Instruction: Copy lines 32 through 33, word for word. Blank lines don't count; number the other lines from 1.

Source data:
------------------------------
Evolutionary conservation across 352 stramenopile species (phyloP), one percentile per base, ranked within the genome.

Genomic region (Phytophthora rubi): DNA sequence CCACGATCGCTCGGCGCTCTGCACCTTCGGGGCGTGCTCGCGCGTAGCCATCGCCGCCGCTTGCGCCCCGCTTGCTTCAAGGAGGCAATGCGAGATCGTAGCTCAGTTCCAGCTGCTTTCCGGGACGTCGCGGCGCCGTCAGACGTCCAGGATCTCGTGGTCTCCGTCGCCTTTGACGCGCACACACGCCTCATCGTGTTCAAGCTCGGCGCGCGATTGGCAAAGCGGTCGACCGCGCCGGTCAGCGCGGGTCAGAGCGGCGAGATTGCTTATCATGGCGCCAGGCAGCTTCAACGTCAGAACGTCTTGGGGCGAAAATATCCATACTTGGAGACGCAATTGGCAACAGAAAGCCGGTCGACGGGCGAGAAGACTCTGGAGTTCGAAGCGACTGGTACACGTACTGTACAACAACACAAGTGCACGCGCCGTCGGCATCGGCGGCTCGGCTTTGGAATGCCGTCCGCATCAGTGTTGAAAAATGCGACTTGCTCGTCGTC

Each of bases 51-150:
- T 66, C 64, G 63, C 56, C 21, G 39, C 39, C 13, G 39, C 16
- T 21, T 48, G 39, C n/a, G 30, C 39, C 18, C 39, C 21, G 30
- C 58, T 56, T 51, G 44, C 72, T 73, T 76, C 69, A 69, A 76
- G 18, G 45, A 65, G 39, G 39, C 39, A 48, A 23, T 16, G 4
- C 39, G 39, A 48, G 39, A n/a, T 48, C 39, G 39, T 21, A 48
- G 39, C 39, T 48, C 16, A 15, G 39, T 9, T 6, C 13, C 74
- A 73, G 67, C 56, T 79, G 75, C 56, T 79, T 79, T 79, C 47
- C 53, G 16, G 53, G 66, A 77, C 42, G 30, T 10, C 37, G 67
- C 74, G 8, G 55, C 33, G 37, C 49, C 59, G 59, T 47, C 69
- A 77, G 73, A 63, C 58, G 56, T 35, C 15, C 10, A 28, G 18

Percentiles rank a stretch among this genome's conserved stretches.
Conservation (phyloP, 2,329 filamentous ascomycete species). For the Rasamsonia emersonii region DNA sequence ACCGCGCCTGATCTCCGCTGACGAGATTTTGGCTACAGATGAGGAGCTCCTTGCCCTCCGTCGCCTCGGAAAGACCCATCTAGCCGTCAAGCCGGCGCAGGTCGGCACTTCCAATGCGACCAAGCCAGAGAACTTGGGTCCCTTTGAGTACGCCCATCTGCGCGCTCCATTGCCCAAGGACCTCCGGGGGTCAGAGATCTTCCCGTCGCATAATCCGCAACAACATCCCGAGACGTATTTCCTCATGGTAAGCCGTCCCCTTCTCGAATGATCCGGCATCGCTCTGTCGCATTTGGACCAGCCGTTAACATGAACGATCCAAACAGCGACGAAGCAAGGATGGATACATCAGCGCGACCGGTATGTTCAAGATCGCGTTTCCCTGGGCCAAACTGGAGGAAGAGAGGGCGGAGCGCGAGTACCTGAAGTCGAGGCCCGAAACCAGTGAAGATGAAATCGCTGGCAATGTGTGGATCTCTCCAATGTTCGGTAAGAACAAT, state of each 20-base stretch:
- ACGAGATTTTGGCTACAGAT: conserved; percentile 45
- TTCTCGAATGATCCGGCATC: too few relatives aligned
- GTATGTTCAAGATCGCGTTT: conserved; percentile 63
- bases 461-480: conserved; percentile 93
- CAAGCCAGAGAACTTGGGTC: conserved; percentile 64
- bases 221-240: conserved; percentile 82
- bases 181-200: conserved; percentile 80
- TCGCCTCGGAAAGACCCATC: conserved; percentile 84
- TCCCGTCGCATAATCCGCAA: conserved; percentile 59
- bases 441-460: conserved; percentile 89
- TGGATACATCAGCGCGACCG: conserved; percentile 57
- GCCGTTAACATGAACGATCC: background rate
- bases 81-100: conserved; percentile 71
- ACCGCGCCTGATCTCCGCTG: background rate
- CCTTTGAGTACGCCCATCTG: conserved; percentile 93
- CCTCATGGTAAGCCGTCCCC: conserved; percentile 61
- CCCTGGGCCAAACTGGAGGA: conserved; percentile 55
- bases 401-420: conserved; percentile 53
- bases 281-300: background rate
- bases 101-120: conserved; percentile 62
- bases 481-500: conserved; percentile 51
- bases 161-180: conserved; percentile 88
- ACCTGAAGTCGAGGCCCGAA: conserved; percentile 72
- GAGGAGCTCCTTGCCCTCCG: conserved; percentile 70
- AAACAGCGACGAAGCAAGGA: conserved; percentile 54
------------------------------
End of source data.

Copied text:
- CCCTGGGCCAAACTGGAGGA: conserved; percentile 55
- bases 401-420: conserved; percentile 53